They were developing an electrochemical approach to oxidizing toxic organics in waste water without using chemicals and without producing any waste byproduct at a cost up to 10 times lower than anything else. What’s more, it allows industrial users to reuse that water on site.

Even in its earliest testing, multinational oil and gas, chemical and water waste-management companies were willing to pay for the opportunity to help prove it worked. “We have been selective, to work with customers that are experienced at working with early-stage tech companies and want to be early adopters,” Mr. Rhone said.

With the cost of performance validated, the new round of financing will help them expand their facilities, hire engineers, technicians and business development people and start putting field pilots on customer sites by the end of the year. By 2015, they plan to have commercial products ready to take to market.

“We are always looking for technologies that will help move the needle. Water is an important area. Many industries face challenges and need to recycle and treat it and face a regulatory environment that is more prescriptive,” said Jean-Michel Gires, a venture partner at Chrysalix. “Axine looked interesting as a platform technology and early testing has had encouraging results. That’s what we want: a technology that can make a difference.”

Marty Reed, partner at Berkeley, Calif.-based venture capital firm Roda Group, has been actively looking for water technology startups to invest in for the past three or four years. When Chrysallix introduced him to Axine

Technologies, he found what he was looking for. “I’ve seen a lot of water technologies that address a very specific need. The challenge is scalability and can it have global impact. Axine is the rare technology I’ve looked at that meets a huge need across several industries,” he said.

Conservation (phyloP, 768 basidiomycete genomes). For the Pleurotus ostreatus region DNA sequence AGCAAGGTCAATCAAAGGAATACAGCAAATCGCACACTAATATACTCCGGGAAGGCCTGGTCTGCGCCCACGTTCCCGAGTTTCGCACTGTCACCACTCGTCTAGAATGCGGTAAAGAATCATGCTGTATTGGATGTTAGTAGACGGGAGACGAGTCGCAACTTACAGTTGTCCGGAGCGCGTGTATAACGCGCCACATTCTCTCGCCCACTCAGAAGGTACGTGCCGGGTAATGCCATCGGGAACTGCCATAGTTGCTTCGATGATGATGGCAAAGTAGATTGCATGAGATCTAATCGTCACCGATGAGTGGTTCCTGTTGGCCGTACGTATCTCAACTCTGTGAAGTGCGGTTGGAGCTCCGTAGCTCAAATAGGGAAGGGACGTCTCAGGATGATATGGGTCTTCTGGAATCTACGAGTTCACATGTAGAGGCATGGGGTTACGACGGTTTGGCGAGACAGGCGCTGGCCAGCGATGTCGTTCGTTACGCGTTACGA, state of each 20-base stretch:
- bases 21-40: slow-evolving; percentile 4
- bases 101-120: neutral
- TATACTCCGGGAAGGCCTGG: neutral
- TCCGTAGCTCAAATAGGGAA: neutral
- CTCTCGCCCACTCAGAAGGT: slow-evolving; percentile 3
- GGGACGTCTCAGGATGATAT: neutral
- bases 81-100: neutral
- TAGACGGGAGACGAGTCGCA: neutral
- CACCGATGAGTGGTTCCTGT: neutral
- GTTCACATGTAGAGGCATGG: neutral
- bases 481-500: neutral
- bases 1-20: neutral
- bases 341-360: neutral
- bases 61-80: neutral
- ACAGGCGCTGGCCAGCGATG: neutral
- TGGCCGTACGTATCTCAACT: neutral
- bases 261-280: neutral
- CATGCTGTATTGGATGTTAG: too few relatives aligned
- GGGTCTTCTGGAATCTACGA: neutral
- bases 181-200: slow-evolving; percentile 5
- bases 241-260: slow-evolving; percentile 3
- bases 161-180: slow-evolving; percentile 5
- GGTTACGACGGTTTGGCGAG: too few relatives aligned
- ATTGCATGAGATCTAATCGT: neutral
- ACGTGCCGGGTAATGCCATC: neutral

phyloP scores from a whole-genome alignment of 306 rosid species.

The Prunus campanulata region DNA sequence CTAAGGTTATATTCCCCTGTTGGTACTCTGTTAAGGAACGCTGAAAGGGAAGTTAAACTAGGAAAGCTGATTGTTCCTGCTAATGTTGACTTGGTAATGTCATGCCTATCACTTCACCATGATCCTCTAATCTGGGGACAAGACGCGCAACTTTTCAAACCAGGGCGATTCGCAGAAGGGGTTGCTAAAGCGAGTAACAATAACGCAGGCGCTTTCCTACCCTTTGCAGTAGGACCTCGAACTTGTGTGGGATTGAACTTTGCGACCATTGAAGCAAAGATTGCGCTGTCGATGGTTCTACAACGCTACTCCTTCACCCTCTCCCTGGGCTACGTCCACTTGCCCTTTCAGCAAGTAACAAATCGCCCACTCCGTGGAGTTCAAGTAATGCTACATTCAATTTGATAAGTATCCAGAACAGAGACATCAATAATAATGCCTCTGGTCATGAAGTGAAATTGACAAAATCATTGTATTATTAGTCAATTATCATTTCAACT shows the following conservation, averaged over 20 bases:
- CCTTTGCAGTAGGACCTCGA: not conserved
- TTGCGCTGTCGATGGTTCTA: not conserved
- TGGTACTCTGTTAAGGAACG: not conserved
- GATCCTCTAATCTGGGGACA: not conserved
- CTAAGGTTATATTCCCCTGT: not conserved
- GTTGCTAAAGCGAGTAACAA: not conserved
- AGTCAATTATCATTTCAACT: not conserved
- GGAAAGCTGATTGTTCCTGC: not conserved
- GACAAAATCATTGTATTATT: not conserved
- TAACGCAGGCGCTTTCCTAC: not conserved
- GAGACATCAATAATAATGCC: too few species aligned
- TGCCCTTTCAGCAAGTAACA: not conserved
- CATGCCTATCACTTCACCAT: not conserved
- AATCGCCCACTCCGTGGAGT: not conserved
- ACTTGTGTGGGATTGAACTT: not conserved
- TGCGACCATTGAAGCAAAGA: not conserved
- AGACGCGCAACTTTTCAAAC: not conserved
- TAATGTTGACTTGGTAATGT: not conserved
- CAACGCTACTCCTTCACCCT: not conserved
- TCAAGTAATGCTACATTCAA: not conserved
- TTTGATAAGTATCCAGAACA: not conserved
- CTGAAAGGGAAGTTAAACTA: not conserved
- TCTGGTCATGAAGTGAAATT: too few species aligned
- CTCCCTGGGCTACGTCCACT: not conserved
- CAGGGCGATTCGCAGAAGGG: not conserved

He was equally impressed by the leadership team. “It’s the perfect combination: really smart technical founder and a successful CEO. You don’t see that too often.”

Another thing that sets Axine apart, is that Mr. Rhone and Ms. Legzdins are committed to solving customer problems. “It’s not about technology push; it’s about customer pull,” Mr. Rhone said. “We don’t expect customers to pay a premium for green. This is about solving pain points, improving environmental performance and cutting costs structure.”

The plan is for the initial beachhead clients to generate revenue and a pipeline of customers. Once that happens, Mr. Rhone and Ms. Legzdins hope to develop a service offering. “That will happen over time, once we have robust, proven technology in the field,” Mr. Rhone said.

“We’re seeing a growing trend in industrial wastewater market for treating water as a service. We are looking at that now with a number of large service companies that are in that business. It’s an exciting development. Stay tuned.”